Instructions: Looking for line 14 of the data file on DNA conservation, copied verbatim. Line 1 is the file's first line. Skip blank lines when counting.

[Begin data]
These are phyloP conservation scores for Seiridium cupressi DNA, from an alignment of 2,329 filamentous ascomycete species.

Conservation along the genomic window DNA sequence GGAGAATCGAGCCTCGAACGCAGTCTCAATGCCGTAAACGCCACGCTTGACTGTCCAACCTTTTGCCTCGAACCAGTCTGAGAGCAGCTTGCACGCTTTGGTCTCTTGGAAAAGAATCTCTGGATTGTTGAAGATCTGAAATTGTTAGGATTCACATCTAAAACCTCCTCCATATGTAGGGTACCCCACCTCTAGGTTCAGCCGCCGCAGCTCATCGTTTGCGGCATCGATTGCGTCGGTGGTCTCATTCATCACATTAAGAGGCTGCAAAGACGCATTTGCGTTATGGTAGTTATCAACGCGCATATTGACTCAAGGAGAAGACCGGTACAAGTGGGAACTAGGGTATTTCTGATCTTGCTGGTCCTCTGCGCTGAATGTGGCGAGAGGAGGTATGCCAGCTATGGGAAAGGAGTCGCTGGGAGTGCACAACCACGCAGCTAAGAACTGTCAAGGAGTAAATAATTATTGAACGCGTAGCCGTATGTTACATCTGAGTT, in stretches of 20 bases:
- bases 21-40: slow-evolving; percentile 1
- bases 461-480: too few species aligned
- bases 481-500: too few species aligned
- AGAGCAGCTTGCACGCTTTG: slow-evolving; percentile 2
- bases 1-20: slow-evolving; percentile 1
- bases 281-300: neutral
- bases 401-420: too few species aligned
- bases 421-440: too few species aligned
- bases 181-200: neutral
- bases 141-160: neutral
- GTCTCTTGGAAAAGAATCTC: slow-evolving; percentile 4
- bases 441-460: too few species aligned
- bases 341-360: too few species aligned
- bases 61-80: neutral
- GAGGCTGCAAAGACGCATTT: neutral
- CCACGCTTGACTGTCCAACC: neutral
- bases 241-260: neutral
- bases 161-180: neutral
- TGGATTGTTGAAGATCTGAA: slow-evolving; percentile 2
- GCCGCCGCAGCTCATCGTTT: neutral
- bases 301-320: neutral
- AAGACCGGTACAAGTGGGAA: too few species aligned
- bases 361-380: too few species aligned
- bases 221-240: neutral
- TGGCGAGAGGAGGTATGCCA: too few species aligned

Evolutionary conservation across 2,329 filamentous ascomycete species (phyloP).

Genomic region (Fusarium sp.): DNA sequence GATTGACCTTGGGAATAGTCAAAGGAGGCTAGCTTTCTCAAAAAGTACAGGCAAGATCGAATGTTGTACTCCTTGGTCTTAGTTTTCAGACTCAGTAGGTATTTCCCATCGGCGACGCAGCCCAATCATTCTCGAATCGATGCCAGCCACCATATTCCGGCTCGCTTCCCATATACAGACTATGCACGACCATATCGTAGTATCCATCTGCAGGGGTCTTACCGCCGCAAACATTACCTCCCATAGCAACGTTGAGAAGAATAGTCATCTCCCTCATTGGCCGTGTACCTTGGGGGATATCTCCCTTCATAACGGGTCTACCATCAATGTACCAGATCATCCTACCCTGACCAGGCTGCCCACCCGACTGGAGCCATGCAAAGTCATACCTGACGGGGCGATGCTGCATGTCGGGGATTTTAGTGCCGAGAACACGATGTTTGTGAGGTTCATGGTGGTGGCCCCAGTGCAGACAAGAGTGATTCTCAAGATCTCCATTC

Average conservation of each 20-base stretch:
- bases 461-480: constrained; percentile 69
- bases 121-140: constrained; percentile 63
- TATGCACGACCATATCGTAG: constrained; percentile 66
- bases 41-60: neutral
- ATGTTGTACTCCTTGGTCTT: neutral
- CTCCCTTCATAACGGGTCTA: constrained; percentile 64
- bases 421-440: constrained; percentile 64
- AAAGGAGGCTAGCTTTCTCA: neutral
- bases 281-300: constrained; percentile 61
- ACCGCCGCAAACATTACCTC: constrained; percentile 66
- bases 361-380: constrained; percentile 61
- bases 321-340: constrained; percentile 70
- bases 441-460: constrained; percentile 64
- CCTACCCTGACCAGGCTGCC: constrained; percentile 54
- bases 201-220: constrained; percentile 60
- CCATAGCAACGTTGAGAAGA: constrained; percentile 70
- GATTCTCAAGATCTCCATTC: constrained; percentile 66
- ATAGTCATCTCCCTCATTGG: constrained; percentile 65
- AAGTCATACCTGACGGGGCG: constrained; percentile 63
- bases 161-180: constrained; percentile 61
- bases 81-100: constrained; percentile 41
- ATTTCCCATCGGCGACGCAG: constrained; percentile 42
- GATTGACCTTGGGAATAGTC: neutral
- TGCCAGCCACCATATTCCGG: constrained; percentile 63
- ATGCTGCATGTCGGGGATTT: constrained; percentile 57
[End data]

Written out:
- bases 441-460: too few species aligned